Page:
Download  
     
    Export citation  
     
    Bookmark  
  43.  66
    Aristotle’s Principle of Non-Contradiction.Mohammad Bagher Ghomi - manuscript
    Some forms of defining PNC in Aristotle’s works are as follows: a) Everything must be either affirmed or denied (φάναι ἢ ἀποφάναι). (Met., B, 996b28-29) or: it will not be possible to assert and deny the same thing truly at the same time. (Met., Γ, 1008a36-b1) In other words, ‘contradictory statements (ἀντικειμένας φάσεις) are not at the same time true. (Met., Γ, 1011b13-14) Also, ‘It is impossible that contradictories (ἀντίφασιν) should be at the same time true of the same thing.’ (...)
    Download  
     
    Export citation  
     
    Bookmark  
  44.  57
    Aristotle on Vicious Circle.Mohammad Bagher Ghomi - manuscript
    Aristotle’s points about circle and vicious circle are as follows: 1. Aristotle criticizes some thinkers because ‘they see no difficulty in holding that all truths are demonstrated, on the ground that demonstration may be circular and reciprocal.’ (PsA., A, 3, 72b16-18) 2. ‘Not all knowledge is demonstrative’ and ‘knowledge of the immediate premises is independent of demonstration.’ Aristotle brings two reasons for this: ‘Since we must know the prior premises from which the demonstration is drawn, and since the regress must (...)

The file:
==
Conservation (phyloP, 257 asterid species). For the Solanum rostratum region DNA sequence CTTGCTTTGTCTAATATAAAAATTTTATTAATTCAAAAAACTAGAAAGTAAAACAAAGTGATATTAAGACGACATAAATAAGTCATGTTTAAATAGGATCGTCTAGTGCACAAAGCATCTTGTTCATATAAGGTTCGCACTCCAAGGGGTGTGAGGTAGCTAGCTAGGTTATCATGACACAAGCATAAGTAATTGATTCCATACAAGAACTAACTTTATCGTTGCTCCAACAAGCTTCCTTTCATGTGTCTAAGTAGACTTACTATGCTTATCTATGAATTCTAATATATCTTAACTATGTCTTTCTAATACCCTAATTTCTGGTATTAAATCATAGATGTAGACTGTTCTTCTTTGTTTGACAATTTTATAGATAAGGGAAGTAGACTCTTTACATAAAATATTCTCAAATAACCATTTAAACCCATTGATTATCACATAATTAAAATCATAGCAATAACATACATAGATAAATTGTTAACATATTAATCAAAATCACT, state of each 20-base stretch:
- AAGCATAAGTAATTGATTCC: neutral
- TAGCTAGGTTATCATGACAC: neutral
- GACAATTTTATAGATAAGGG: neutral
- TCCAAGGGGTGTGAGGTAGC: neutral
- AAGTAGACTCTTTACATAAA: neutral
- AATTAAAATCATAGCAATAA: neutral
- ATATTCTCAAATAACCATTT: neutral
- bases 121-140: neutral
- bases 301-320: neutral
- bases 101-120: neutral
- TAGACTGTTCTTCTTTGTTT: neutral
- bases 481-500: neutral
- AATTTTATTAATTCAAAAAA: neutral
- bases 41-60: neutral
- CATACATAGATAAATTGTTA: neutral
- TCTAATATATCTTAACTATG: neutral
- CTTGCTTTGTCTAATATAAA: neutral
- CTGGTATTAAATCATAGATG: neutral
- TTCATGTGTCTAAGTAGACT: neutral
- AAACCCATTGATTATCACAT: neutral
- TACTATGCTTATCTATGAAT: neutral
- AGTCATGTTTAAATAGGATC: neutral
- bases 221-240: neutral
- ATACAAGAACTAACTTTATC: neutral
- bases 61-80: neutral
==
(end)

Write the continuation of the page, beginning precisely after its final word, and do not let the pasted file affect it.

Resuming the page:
Download  
     
    Export citation  
     
    Bookmark  
  45.  54
    Aristotle on Memory.Mohammad Bagher Ghomi - manuscript
    Aristotle’s points about memory are as follows: 1. ‘Memory even of intellectual objects involves an image and the image is an affection of the common senses. Thus memory belongs incidentally to the faculty of thought, and essentially it belongs to the primary faculty of sense-perception.’ (OM., 450a^10-13) 2. The fact that animals have memory proves that it is a function of sense perception and not thought: ‘If memory were a function of the thinking parts, it would not have been an (...)
    Download  
     
    Export citation  
     
    Bookmark  
  46.  53
    Aristotle on Sameness.Mohammad Bagher Ghomi - manuscript
    Aristotle’s points about sameness or identity are as follows: 1. Aristotle speaks of different senses of same (ταὐτόν) in some of his works but it seems that the most comprehensive division is found in Topics (I, 7, 103a7-25) where he mentions three kinds of sameness: numerically, specifically and generically besides a fourth kind he calls ‘in view of unity of species.’ The numerically sameness on which there is the greatest agreement (To. , I, 7, ^103a25) and is the strictest sense (...)
    Download  
     
    Export citation  
     
    Bookmark  
  47.  49
    Aristotle on Place.Mohammad Bagher Ghomi - manuscript